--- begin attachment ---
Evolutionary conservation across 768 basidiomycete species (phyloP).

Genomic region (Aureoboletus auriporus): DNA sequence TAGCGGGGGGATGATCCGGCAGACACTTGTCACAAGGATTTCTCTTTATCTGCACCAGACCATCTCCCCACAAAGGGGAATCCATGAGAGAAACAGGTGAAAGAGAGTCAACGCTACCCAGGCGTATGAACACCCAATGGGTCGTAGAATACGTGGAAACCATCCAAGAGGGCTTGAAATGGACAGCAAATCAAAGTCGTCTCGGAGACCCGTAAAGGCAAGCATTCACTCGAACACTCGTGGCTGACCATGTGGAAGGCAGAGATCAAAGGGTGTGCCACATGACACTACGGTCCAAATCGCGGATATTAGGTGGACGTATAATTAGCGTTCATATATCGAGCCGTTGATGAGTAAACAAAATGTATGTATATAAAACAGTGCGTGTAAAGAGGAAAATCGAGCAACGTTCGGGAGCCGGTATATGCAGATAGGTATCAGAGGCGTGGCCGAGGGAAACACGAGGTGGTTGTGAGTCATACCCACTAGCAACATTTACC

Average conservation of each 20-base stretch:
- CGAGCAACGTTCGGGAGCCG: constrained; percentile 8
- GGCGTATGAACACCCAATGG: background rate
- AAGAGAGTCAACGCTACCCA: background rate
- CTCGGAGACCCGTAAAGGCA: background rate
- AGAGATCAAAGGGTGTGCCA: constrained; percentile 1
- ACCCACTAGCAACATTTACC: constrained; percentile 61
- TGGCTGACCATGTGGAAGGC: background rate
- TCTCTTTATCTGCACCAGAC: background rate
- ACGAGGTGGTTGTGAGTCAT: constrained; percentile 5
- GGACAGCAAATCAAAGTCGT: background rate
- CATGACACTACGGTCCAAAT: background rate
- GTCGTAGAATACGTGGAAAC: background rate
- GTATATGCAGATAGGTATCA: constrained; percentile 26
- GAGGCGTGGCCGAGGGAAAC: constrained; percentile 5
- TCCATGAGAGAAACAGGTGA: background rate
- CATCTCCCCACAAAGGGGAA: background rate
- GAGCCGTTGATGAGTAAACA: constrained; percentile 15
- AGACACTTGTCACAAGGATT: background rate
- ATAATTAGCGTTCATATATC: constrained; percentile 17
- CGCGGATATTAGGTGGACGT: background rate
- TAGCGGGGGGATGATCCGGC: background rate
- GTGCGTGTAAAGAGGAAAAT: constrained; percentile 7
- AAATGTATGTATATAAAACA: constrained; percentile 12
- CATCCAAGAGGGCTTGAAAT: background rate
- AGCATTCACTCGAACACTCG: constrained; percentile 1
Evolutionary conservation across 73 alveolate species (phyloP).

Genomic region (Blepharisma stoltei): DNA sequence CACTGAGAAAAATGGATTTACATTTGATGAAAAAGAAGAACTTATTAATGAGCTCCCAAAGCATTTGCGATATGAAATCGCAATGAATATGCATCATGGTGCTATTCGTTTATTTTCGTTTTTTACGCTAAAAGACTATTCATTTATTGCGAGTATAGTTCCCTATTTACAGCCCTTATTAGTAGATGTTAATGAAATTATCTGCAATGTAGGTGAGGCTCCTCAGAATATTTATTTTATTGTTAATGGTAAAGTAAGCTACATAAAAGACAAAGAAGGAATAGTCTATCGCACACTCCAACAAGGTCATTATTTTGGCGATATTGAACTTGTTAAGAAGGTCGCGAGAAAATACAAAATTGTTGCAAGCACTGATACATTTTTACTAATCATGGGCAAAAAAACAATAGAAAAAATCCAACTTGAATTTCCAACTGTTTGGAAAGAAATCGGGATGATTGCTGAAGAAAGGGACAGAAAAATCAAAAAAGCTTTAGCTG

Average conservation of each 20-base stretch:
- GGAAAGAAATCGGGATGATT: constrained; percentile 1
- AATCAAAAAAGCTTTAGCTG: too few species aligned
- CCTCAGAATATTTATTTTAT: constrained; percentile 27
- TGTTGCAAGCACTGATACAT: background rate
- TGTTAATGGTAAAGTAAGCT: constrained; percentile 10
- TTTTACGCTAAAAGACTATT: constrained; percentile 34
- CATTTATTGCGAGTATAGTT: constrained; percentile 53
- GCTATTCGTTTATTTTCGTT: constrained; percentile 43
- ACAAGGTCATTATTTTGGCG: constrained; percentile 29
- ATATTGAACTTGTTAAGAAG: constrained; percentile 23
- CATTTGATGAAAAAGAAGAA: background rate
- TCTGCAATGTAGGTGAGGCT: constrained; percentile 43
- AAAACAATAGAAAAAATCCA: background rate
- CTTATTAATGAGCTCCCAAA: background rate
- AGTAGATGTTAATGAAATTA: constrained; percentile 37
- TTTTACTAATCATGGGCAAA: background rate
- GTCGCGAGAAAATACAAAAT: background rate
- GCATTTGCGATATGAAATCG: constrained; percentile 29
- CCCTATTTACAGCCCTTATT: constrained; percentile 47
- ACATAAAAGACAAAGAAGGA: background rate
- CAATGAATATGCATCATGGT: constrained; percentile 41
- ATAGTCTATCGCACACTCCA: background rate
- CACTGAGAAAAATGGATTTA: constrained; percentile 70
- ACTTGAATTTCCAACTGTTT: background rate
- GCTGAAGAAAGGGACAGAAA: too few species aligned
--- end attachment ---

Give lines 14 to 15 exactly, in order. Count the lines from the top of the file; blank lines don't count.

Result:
- CATGACACTACGGTCCAAAT: background rate
- GTCGTAGAATACGTGGAAAC: background rate